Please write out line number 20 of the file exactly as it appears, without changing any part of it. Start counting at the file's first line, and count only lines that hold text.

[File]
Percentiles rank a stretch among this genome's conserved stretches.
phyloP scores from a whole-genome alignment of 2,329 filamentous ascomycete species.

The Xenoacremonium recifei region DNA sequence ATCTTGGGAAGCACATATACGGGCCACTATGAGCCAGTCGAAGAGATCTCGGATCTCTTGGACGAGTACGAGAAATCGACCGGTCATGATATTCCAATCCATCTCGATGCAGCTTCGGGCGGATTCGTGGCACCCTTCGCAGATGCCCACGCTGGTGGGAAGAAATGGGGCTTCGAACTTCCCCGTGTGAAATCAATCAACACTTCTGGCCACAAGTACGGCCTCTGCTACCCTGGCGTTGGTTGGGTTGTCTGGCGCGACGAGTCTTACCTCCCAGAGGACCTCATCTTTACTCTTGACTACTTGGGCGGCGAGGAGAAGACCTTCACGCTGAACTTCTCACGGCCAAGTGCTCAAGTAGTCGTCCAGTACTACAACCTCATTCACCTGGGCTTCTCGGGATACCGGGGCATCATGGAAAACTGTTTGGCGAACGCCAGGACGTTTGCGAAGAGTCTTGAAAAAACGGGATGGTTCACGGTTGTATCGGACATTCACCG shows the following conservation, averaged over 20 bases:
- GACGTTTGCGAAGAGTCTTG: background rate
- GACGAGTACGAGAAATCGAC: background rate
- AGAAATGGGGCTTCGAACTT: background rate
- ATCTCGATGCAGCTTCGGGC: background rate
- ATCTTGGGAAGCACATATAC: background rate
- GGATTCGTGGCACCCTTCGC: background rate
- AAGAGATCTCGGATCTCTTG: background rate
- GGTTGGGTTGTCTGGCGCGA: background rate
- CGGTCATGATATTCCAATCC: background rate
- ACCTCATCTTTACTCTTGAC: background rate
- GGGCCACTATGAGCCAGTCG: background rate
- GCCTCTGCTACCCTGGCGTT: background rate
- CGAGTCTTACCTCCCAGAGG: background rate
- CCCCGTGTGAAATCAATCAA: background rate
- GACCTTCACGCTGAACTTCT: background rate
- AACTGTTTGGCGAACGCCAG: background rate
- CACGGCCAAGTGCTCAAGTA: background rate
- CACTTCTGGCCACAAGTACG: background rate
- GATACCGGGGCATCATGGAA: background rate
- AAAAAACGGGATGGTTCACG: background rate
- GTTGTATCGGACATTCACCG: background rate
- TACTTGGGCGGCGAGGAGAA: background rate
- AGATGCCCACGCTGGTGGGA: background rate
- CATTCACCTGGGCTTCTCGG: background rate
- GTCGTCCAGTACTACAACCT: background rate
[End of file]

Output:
- CACGGCCAAGTGCTCAAGTA: background rate